Police practice of withholding crime victims’ names can pose challenges for journalistic credibility, Ryerson Journalism professor’s research shows
This is a sneak peek at research to be presented June 3-4, 2017 at “Is no local news bad news? Local journalism and its future,” a conference hosted by the Ryerson Journalism Research Centre. Click here to learn more and register.
By ALLISON RIDGWAY
Staff reporterPolice departments across Canada are refusing to release the names of victims in fatality and murder investigations, a practice one researcher calls a “tremendous step back for press freedom” that could put the public at risk.
The withholding of names by police is something new, says Lisa Taylor, an assistant professor at the Ryerson School of Journalism in Toronto. She said journalists made her aware of the issue when they called asking her to comment on the matter in her capacity as an academic.
“Reporters were calling me, frustrated, saying, ‘this never used to happen. What’s happening?’” said Taylor, who has worked as a lawyer and reporter.
“Police tend to file this under a broad category of ‘privacy,’” she said. “But there is no driving legal change that could possibly have enforced this. This is just a more conservative interpretation [of Canada’s Privacy Act] and a dialing-down of what used to be a normal practice. There just seems to be this notion of, ‘If in doubt, we’re just not going to release this information to the public anymore.’”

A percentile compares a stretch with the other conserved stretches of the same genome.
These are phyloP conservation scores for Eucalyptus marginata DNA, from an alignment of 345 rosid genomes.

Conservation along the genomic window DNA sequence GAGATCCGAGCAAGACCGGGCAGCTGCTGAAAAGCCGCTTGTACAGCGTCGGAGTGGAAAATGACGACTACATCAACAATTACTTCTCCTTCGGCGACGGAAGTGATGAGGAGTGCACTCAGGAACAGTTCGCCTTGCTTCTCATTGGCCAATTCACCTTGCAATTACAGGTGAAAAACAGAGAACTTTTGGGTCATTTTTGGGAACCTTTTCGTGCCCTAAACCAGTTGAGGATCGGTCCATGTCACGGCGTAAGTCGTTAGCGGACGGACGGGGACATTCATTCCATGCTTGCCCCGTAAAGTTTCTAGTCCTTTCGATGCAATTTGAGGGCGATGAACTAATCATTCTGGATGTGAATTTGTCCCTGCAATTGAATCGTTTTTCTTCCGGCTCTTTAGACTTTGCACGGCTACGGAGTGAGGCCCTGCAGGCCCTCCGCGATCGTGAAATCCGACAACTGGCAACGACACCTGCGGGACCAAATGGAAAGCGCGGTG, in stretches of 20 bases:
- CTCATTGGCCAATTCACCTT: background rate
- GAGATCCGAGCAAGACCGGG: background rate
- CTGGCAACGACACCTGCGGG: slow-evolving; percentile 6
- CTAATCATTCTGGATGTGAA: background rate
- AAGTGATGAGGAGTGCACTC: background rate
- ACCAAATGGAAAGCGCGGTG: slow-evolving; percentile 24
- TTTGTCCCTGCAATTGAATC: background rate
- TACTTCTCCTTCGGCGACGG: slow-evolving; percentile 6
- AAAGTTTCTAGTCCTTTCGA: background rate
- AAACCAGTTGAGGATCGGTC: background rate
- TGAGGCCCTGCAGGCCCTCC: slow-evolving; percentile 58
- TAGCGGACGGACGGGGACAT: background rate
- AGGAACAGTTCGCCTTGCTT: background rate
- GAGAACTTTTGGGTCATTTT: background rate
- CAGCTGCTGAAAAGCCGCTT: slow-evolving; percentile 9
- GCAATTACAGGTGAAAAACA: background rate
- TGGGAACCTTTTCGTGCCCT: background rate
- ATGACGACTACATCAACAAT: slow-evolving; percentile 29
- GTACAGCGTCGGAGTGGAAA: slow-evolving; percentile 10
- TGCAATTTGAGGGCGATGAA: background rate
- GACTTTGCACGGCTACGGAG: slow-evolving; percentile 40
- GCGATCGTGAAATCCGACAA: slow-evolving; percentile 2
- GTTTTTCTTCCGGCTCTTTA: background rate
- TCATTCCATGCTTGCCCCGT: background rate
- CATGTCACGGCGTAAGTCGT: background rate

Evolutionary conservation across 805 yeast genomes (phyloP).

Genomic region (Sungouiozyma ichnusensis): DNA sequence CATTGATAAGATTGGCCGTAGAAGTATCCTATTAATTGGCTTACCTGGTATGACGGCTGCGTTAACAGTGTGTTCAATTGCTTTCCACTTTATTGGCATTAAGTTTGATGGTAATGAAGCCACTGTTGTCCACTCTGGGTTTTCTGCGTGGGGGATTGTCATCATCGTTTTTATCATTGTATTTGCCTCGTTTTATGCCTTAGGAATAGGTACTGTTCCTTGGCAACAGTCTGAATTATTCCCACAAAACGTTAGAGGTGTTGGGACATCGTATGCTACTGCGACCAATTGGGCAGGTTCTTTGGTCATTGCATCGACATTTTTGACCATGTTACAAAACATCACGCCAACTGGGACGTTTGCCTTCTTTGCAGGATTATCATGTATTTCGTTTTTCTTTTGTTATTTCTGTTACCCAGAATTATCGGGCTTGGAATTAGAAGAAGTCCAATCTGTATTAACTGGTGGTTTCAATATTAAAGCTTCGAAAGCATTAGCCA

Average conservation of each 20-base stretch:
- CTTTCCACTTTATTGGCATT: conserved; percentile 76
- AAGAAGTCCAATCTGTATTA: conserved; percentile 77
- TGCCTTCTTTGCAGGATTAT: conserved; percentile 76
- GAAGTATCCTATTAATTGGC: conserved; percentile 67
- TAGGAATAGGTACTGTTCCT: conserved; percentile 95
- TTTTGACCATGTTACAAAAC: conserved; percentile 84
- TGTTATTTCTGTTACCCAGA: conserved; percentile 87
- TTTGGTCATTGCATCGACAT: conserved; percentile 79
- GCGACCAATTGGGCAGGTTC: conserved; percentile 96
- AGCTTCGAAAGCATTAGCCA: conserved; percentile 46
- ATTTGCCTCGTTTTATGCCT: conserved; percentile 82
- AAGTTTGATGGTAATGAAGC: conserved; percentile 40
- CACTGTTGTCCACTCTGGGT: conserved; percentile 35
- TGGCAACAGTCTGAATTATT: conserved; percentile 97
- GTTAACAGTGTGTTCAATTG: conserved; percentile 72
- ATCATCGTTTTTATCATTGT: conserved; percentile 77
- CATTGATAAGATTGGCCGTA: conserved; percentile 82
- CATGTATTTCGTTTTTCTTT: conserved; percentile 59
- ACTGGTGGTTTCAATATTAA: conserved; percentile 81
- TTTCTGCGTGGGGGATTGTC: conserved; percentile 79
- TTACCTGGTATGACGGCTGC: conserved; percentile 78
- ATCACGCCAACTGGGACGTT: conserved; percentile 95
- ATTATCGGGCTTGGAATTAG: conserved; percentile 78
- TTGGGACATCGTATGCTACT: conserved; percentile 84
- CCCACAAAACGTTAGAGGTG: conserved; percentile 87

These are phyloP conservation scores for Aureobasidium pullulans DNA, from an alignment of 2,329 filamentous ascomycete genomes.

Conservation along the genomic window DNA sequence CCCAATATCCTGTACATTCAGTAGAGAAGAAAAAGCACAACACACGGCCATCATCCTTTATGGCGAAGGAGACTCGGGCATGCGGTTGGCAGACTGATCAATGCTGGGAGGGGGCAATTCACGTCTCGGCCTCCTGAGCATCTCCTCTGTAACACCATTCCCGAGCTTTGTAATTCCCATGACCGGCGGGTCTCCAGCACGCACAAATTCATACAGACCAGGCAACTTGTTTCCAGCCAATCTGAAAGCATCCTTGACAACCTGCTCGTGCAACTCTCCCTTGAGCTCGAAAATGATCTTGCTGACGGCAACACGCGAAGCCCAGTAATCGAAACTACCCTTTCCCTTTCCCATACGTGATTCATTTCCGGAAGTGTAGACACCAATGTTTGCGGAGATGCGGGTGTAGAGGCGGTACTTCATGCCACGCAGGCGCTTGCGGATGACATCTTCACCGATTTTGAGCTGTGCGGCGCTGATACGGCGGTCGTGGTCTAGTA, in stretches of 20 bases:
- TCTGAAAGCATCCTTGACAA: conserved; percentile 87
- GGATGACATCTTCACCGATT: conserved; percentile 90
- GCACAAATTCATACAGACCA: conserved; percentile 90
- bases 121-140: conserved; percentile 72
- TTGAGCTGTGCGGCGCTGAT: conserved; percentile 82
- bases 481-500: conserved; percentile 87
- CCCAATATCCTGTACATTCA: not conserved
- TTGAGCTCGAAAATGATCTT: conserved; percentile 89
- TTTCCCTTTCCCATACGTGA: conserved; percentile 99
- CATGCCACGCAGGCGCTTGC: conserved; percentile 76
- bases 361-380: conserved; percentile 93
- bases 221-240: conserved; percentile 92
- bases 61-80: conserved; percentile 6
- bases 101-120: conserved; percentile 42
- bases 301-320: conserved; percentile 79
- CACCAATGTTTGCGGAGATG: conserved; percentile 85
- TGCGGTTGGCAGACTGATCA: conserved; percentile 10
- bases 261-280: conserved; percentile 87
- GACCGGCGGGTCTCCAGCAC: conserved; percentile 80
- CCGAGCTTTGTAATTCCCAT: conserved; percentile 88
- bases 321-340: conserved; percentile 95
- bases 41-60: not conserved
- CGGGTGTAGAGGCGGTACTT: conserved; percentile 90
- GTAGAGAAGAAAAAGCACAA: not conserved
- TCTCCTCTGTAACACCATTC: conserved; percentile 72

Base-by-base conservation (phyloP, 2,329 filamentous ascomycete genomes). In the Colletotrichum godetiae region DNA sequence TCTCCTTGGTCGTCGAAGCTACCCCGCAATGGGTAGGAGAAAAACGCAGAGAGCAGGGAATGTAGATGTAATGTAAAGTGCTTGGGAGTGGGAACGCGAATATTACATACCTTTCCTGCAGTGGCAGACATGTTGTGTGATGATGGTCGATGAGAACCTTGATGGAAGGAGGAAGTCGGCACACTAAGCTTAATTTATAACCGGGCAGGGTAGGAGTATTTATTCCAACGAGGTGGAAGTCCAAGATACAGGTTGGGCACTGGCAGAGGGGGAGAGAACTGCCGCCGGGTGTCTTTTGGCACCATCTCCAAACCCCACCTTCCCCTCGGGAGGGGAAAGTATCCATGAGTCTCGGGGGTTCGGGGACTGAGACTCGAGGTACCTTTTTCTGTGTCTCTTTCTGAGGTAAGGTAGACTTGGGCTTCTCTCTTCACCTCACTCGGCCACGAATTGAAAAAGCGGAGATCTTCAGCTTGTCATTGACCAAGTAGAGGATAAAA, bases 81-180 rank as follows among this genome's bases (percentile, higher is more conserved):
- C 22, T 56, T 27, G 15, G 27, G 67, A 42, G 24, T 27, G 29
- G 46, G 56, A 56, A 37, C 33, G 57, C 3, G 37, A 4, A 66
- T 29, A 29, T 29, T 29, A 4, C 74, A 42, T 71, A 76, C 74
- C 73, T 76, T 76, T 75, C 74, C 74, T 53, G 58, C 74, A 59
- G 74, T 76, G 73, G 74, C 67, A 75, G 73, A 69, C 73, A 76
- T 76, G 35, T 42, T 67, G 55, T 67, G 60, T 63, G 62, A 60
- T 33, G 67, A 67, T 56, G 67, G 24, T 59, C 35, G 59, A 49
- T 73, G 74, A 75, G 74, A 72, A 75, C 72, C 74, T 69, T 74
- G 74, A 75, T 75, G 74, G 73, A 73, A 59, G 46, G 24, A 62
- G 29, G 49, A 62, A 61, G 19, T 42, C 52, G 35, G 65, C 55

Taylor, who spent the last year reviewing both the scholarly literature on the topic and incidents, will discuss her research results in June at Is no local news bad news? Local journalism and its future. In addition to presenting data on how often police are withholding victims’ names, she will discuss what she discovered about their reasons for adopting the practice.
When a police department refuses to release victims’ names, she said, it creates major issues for news organizations in an era when fake news abounds and journalists are under more pressure than ever to provide truthful information to the public.
“We are trying as journalists to make sure our sources are solid and reliable,” Taylor says. “And the most solid and reliable source we have to answer the question of ‘Who’s dead?’ was and remains the police who are investigating [the case]. Instead, what we have now are many less reliable sources [such as social media posts].”
Some journalists, she said, have had to use Facebook memoriam pages to get basic information on victims, increasing the risk of spreading hoaxes and rumours. Others have had to go directly to crime victim’s families and friends for information, undermining police claims that withholding information will protect the family’s privacy.
The refusal to release names and identifying information, Taylor said, may also undermine police investigations: “With respect, how do the police know what they don’t know? A case may look like it’s all sewn up and tidy, but maybe if an individual’s name was released someone would say, ‘Oh, wow, it was her,’ and come forward to the police with new information that they didn’t have due to unconscious ignorance.”
Taylor says that she hopes her findings will help journalists understand why police are withholding information.
“I’m not even looking for a step forward for working journalists, I’m just looking to undo this step backward that they’re encountering,” she says. “I’m trying to get it back to the way it was for a long time.”